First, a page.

LEGO® Set Review: 4525 Road and Rail Repair
Trains / 9v
Road N' Rail Repair (us)
Refection voies-et-railes (fr)
Ages 8-12 / 81 Pcs
15 page manual. 1 models. Booklet. Model 1: 10+10 steps.
Price Range: $13 CDN Per Element: 6.23 cents per piece
Special Features / Compatibility
Scale: Mini-Figure, Trains
4525 is a really cool set, it's a landrail vehicle, which has a
car/truck chassis and rubber tires, but also a set of train wheels/axles
allowing it to get onto the rail line from the road and travel along. It's
a backhoe/digger thing, with four big (well, bigger than the usual car
tires) tires and four small train wheels (not the same as the usual
Metroliner wheels). The top part, which swivels, is mostly yellow, with a
Train Company insignia on each side. The little minifigure sits in the top
part, and has a set of control sticks. The digger arm is kinda thin, but
it's okay. A small black dig bucket is at the end of this arm.
The chassis is red, and has smooth tiles on the top (for the yellow
part to rotate easily on) It has a magnetic coupler to attach to the end
of a train and four support jacks to keep it steady (more for show,
really). Four tires, of a design I'm new to, have a nice spring
suspension. At each end are train wheels which swing up to allow the
rubber tires touch ground.
It comes with one minifigure, a train worker in blue, with the
requisite giant warning stripes on his front and a white hardhat.
After ten years of having virtually NO accessories for LEGO trains
in the old 4.5V battery era (North Americans only got 7710, 7720, 7722 and
7715 trains) it's a welcome addition to my Metroliner, even if it doesn't
really fit into the train's looks. It would certainly fit better with a
4563 Load and Haul or 4564 Freight Rail Runner, but no matter what train you own, it's a low-cost amusing set to pick up.
Set Rating:Must-Have It's a must have for train owners, because any car is important for
a train system. Sorta like the Club Car. However, what I really enjoy
about it is that it's an interesting model, heck every train has cars, but
this is a landrail vehicle, half truck, half digger, half train car.
While there are quite a few old ones (swivel plate, usual basic pieces)
the tires, suspensions, and smaller train axles, plus two strange
1x1 with a hole in it pieces are all new to me. Some pieces, such as those
technic pieces and the half pins are used ineffectively, but the others are
used quite well. I think the major component that makes this set great is
the small train axles.
Model Rating:Good It's a nice looking model. However, there's nothing that is
breathtaking or incredible about it. It certainly is innovative and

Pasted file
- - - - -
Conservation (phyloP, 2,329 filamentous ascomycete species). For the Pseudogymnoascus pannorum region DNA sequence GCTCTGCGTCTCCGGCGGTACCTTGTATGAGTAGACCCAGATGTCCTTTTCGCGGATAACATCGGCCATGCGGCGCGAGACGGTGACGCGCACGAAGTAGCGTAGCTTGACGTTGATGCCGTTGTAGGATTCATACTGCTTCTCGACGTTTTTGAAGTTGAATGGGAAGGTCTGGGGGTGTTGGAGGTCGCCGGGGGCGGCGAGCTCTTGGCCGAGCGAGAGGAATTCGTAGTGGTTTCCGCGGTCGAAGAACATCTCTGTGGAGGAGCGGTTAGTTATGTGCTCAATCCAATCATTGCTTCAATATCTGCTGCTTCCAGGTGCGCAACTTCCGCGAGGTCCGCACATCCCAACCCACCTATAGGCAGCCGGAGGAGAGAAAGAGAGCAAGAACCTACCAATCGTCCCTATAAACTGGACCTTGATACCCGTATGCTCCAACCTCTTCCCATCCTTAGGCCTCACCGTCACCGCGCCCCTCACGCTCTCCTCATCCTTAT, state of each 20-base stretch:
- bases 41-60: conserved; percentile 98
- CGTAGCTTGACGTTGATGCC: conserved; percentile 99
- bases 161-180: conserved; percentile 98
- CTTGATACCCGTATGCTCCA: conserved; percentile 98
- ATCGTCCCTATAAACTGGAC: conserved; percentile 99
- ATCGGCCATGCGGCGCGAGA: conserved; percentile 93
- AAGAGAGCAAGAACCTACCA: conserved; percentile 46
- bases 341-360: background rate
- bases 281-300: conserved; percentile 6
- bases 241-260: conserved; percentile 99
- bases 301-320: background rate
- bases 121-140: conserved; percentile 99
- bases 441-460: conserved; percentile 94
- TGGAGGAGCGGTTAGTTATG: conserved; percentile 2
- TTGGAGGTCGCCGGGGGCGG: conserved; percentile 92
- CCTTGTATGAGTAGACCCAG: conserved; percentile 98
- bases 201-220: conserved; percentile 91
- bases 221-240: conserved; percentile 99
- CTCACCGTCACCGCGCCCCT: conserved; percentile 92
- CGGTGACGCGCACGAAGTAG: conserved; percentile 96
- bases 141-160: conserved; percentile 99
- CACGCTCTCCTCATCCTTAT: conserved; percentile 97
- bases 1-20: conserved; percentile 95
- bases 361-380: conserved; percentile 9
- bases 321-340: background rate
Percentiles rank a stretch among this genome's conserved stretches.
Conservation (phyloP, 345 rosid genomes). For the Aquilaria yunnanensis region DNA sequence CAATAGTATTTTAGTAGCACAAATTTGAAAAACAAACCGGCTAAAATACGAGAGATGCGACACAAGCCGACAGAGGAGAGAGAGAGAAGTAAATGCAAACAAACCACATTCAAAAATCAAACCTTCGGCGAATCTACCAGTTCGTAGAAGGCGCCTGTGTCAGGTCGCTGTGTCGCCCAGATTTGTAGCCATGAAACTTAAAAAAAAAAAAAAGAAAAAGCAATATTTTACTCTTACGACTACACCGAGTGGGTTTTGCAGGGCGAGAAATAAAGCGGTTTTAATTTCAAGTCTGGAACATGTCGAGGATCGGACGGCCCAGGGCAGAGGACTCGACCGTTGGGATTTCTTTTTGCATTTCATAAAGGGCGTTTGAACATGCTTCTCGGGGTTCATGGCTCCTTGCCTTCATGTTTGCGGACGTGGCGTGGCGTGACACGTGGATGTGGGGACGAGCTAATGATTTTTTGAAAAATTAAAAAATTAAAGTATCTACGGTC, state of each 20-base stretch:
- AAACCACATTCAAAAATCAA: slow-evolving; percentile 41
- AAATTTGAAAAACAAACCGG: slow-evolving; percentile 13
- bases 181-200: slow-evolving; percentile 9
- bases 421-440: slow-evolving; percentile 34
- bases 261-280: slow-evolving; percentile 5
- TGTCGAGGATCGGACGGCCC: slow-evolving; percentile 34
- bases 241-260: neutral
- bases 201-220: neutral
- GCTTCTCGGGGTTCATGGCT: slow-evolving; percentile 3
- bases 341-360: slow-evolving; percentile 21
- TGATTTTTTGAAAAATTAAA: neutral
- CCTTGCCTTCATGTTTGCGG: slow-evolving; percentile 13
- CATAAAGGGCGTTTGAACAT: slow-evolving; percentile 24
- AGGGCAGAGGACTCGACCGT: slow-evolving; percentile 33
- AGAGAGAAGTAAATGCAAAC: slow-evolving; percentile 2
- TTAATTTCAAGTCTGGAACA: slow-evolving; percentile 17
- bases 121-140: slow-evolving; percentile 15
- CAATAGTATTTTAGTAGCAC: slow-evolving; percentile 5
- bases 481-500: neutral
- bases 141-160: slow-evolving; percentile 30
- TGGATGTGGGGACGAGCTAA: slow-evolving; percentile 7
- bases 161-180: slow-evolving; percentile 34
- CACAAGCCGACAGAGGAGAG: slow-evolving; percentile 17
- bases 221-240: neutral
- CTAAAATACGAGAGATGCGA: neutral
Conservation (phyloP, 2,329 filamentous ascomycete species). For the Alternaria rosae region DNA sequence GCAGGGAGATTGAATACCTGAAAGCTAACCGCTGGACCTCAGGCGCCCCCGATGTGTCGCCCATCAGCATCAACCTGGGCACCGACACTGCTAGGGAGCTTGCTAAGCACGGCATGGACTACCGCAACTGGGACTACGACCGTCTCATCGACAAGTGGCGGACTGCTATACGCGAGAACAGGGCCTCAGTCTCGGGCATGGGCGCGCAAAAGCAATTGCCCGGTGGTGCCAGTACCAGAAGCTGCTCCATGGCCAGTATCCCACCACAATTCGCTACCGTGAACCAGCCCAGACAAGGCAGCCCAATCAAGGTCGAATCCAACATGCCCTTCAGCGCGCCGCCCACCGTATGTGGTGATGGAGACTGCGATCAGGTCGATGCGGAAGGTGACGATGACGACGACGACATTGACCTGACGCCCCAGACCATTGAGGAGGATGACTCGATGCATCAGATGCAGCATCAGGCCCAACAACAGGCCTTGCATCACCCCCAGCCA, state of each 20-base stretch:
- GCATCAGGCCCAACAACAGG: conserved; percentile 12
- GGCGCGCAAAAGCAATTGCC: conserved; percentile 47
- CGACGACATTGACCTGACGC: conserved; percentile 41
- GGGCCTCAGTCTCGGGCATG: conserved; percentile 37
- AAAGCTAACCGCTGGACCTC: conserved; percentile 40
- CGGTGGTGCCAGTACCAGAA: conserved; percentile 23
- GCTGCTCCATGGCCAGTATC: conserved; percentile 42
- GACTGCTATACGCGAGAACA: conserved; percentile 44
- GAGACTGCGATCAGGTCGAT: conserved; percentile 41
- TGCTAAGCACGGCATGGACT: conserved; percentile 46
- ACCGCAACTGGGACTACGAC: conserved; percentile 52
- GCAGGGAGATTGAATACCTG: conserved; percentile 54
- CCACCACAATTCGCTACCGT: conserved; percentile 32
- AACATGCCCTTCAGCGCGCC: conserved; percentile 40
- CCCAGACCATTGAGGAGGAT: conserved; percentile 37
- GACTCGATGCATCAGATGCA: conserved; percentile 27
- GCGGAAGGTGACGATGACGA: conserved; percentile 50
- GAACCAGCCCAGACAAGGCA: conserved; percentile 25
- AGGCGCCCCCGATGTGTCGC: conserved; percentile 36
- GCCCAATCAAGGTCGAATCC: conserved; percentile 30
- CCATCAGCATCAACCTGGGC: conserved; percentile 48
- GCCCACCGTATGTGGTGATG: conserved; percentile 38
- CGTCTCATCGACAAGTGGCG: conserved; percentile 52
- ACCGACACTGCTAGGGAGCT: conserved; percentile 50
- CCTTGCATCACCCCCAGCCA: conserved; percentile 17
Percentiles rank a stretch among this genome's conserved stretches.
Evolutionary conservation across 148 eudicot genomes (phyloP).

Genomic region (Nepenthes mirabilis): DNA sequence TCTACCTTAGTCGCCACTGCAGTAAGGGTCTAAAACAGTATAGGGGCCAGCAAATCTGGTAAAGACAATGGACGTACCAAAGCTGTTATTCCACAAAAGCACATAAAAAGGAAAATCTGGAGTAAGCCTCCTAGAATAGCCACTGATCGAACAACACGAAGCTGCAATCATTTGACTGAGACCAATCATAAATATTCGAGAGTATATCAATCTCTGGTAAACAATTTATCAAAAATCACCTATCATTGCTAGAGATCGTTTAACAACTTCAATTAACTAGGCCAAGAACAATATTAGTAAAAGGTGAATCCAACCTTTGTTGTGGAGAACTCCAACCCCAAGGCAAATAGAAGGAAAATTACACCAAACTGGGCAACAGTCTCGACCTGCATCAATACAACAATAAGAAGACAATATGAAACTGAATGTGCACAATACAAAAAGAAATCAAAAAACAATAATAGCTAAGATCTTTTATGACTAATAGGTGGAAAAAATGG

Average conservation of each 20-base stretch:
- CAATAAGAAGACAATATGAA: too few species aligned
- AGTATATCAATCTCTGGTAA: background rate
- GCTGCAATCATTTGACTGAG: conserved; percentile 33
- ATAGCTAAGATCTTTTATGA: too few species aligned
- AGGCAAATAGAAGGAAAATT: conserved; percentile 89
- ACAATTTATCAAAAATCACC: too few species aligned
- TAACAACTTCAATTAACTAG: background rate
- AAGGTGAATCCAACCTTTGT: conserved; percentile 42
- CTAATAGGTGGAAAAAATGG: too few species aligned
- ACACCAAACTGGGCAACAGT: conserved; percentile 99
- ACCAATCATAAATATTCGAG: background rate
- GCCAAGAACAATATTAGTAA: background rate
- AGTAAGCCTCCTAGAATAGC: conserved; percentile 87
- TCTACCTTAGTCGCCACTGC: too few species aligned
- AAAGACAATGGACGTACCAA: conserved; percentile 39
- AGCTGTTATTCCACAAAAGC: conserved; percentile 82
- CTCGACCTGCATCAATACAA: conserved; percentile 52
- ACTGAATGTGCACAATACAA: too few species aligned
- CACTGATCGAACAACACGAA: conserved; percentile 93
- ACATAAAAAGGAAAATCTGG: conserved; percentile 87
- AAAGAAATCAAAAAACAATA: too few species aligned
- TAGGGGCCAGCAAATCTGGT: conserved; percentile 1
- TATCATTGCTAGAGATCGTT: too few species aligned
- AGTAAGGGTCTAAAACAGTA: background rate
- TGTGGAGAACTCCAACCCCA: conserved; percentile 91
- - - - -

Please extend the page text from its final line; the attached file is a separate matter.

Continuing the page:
interesting, but it's not enough to warrant a "superwickedawesomenifty-oid"
description or something.
The colour scheme fits nicely into other train sets and looks good.
Playability Rating:Must-Have Why is it a must-have? Because it's a train set. In my opinion,
something like the MetroStation isn't an absolute must have, because you
can easily build a train station. But this, well, for thirteen bucks, it's
a nice addition to your set. My six year old cousin got a kick out of
placing it on the track, backing up the Metroliner to it, then slowly
moving the train till the 4525 was attached. He would then slam the
acceleration and pull the entire train away.
I got a kick out of putting it around the town, digging pieces of
stray LEGO. The little supports are pretty useless and get annoying after
a while. They do hold the thing onto the track so it won't tip, but that's
more for looks and less for actually play value.
Two tire suspension axles (2)
Bulbous truck tires (2)
Miniature train wheels/axles (2)
Magnetic coupler, train type
1x1 with technic pin sized hole in it (2)
Technic half pin (2)
The 1x1 technic pieces look new
Small Train Company insignia (2)
Large Train Company insignia (2)
The small ones go on each side of the top part. The large ones,
well, I suspect this label sheet is also for the little landrail truck that
the LEGO Group also makes (with the trashcan in the back).
This is a fan created web site. LEGO® is a registered trademark of The LEGO Group, which does not sponsor, authorize or endorse this site.
All views expressed in the reviews on this site are those of the review author, and do not necessarily represent the views of Joshua Delahunty or the University of California.
Set names and photos are copyrighted materials owned by The LEGO Group, used according to its Fair-Use Policy. Set photo scans courtesy of Pause Magazine.
Background imagery supplied by and Copyright © Todd Lehman. Used with permission.
3-D Element bitmaps supplied by and Copyright © James Jessiman. Used with permission.
All product line and theme banner graphics hand-drawn (not scanned) and Copyright © 1996 Joshua Delahunty.
Send comments on these pages to the editor at email@example.com.